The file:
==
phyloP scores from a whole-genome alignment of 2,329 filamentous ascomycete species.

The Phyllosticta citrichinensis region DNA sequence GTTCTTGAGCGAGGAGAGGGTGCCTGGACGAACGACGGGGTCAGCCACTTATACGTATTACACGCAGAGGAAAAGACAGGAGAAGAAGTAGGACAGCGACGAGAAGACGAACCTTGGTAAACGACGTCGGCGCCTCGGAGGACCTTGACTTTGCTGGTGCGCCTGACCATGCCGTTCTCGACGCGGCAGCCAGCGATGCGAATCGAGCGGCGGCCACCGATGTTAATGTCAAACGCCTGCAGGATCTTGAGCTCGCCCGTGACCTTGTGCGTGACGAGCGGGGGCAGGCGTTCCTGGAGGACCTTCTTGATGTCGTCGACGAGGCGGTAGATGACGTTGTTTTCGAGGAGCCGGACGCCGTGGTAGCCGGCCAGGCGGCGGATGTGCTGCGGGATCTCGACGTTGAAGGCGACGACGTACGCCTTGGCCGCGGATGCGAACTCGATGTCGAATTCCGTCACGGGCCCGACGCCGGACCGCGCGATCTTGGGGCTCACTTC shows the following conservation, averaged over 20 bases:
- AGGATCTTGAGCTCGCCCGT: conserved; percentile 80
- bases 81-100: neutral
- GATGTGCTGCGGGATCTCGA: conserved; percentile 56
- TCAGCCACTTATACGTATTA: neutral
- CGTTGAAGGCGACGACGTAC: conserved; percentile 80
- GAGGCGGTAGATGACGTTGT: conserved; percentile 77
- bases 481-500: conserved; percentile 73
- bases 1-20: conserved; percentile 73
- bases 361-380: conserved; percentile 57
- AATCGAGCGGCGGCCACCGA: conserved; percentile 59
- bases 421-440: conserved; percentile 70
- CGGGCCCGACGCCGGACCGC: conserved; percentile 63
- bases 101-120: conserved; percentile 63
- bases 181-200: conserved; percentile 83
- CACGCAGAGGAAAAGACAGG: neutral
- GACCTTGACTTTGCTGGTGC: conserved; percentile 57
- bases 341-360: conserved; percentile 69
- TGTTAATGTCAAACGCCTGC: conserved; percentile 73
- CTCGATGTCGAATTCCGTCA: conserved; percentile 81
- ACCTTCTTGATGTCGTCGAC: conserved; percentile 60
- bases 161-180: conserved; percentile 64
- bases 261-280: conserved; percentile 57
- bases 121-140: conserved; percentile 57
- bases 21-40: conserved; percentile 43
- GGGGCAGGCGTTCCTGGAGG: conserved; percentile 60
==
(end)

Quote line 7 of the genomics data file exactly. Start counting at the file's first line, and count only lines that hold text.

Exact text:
- CGTTGAAGGCGACGACGTAC: conserved; percentile 80